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Irish butter, cheese and liqueurs among European goods hit with US tariffs

The US imposed duties on $7.5 billion worth of European goods due to the longstanding argument that Airbus receives unfair government subsidies.

Image: Shutterstock/TY Lim

NEW US TARIFFS take effect from today on a range of goods from Ireland and the rest of the European Union.

The Irish products affected include cheese, liqueurs, cordials, pork, yogurt, butter, fruit and mussels.

The tariffs, which took effect just after midnight in Washington, came after talks between European officials and US trade representatives failed to win a last-minute reprieve.

The US imposed tariffs on a record $7.5 billion in European goods after earlier this month the World Trade Organisation agreed with Washington’s longstanding argument that Airbus receives unfair government subsidies, which hurts American competitor Boeing.

In the line of fire are civilian aircraft from Britain, France, Germany and Spain – the countries that formed Airbus – which will now cost 10% more when imported to the US.

But the tariffs also target consumer products such as French wine, which Trump had vowed to attack in recent months. Wine from France, Spain and Germany will now face 25% tariffs.

Speaking in Washington hours before the tariffs were due to come into effect, France’s Economy Minister Bruno Le Maire warned the move would have serious repercussions.

“Europe is ready to retaliate, in the framework of course of the WTO,” he told reporters shortly after meeting with US Treasury Secretary Steven Mnuchin on the sidelines of the International Monetary Fund annual meetings.

“These decisions would have very negative consequences both from an economic and a political point of view.”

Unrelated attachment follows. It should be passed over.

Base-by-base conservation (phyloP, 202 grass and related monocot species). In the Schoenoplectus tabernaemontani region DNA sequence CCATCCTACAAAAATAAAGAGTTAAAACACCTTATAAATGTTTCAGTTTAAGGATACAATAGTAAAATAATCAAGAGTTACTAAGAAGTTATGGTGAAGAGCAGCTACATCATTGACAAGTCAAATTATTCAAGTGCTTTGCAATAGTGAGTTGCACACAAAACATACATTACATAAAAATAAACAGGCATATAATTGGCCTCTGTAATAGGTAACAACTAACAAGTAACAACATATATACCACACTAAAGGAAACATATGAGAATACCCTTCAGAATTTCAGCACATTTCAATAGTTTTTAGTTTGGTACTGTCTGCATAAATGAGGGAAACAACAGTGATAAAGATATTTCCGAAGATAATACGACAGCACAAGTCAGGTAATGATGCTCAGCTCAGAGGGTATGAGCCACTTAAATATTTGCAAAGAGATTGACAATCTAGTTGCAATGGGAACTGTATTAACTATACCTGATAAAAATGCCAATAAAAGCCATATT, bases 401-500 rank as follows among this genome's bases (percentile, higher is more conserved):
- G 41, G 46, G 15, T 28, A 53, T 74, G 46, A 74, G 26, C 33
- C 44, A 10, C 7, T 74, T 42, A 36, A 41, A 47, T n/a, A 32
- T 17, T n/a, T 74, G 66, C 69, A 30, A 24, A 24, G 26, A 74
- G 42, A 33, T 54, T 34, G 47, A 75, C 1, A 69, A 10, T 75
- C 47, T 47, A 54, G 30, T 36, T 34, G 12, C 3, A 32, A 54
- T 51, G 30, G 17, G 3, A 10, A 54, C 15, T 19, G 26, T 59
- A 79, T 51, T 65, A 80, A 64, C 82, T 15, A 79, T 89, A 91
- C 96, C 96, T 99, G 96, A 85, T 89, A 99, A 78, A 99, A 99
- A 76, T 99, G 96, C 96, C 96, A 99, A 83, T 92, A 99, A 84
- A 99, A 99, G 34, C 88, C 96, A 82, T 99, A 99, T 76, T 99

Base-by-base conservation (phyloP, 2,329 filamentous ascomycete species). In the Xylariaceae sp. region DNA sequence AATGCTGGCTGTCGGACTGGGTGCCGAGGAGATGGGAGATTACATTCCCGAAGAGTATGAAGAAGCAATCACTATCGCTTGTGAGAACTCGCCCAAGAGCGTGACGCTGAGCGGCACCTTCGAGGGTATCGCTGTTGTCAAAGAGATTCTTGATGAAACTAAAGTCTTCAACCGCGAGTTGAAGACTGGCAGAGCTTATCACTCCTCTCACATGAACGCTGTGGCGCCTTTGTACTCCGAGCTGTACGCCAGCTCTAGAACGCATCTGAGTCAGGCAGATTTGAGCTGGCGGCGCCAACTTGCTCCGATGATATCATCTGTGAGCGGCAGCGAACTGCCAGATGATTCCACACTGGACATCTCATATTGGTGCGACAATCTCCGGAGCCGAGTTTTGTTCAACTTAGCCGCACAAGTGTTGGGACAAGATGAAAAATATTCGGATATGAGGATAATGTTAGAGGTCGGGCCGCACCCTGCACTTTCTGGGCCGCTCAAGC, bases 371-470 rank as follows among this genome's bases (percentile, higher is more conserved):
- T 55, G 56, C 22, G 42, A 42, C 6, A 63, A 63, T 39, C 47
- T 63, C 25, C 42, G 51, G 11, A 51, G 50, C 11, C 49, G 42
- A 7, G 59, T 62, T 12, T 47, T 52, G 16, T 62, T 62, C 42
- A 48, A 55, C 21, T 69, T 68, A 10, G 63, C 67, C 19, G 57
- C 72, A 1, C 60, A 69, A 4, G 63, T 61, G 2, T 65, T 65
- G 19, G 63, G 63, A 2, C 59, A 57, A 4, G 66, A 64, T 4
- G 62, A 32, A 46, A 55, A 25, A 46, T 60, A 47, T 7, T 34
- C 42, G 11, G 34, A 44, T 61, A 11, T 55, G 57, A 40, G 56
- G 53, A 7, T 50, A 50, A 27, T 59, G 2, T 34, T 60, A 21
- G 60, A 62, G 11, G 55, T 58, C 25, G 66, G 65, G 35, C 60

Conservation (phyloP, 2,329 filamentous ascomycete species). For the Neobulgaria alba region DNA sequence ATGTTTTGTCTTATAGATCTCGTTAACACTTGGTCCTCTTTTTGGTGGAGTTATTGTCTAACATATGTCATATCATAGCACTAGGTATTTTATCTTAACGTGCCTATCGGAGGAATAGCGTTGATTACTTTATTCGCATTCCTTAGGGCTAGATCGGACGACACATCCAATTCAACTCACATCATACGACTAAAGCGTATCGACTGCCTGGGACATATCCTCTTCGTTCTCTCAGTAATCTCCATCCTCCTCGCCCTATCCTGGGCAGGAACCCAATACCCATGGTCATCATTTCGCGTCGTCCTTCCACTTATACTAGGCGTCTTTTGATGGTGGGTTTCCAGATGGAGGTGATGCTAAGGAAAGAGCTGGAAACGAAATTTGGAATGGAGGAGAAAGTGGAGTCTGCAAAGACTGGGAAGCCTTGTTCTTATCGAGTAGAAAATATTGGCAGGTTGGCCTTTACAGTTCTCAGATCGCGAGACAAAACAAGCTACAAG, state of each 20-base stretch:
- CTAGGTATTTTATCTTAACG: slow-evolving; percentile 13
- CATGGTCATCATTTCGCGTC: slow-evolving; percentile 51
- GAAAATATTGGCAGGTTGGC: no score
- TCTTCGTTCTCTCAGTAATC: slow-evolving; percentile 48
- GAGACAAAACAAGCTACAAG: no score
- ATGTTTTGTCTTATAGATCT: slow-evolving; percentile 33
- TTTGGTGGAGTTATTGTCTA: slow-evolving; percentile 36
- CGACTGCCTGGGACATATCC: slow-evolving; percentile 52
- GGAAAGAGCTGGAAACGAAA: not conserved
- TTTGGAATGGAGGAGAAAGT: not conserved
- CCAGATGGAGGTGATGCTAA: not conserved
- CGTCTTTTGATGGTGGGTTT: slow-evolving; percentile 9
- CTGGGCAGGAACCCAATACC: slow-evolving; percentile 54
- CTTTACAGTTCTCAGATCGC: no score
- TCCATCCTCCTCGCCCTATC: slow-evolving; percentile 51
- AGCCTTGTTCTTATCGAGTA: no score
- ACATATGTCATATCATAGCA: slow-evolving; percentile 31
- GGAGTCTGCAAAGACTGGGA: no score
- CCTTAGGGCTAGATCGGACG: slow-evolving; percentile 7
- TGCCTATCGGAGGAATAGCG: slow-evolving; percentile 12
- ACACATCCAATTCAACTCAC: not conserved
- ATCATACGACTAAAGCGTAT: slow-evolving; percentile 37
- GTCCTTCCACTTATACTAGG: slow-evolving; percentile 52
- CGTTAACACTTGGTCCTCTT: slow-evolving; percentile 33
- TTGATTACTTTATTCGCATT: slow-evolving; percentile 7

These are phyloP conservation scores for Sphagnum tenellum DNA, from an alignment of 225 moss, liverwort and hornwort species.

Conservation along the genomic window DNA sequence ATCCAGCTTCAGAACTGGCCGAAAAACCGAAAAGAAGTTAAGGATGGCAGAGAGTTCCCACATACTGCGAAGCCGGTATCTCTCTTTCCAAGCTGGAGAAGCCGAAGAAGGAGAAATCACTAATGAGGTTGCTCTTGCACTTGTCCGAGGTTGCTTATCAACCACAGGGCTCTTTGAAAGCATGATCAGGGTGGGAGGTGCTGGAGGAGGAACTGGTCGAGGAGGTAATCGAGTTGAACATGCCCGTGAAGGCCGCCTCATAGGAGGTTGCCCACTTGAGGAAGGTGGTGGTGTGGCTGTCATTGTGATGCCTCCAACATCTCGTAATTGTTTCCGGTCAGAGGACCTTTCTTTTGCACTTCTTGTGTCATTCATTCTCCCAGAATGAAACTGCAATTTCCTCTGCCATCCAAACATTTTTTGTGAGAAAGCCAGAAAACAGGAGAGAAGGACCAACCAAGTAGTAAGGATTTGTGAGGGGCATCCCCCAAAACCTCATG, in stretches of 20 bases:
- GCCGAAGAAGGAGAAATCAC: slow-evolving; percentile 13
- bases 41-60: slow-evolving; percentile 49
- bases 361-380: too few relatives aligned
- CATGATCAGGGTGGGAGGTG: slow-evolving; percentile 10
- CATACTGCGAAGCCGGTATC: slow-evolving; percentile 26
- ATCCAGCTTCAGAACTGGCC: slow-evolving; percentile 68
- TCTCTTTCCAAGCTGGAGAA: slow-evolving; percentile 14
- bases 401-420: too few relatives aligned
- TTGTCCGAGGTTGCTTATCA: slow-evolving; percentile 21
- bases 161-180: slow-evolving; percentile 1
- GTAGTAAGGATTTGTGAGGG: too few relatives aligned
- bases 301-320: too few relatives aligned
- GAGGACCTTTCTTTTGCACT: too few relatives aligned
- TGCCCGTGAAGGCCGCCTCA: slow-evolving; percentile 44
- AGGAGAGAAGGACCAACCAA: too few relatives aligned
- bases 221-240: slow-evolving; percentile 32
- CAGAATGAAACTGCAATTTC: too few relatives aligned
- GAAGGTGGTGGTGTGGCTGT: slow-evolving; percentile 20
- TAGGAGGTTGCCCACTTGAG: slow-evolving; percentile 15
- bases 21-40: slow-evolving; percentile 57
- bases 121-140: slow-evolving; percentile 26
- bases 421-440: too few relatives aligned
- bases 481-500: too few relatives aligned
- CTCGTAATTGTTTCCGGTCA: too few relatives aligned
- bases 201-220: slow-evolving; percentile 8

At a time when the global economy is slowing, “I think that our responsibility is to do our best to avoid that kind of conflict,” Le Maire said. 

The Europeans have long advocated negotiation over conflict and they themselves will be able to impose tariffs next year to punish the United States for subsidising Boeing.

‘Very hard’

The Europeans fear above all that Trump will impose heavy duties on imports of European cars around mid-November. 

This would be a serious blow for the German automotive sector in particular, even if giants such as Volkswagen or BMW also manufacture in the United States. 

“Our products are very hard to bring in (to Europe)” when Europeans easily import their cars into the United States, Trump said.

The Airbus-Boeing row is just one of several issues stoking transatlantic tensions that quickly descended into acrimony when Trump took office in 2017.

Trump embraced a protectionist agenda, slapping import duties on steel and aluminium from the EU and other allies, while also threatening tariffs on cars.

Trade groups in Europe such as winemakers, German tool manufacturers and whisky producers in Scotland have kept a clamour of protest, demanding Washington reverse tack.

The US leader and European Commission President Jean-Claude Juncker agreed in July 2018 to a ceasefire in the conflict to hold trade talks that have so far led nowhere.

The legal battle between Airbus and Boeing at the World Trade Organisation began in 2004 when Washington accused Britain, France, Germany and Spain of providing illegal subsidies and grants to support the production of a range of Airbus products.

A year later, the EU alleged that Boeing had received $19.1 billion worth of prohibited subsidies from 1989 to 2006 from various branches of the US government.

The two cases were then tangled up in a legal quagmire, with each side being given partial vindication after a long series of appeals and counter appeals.

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AFP

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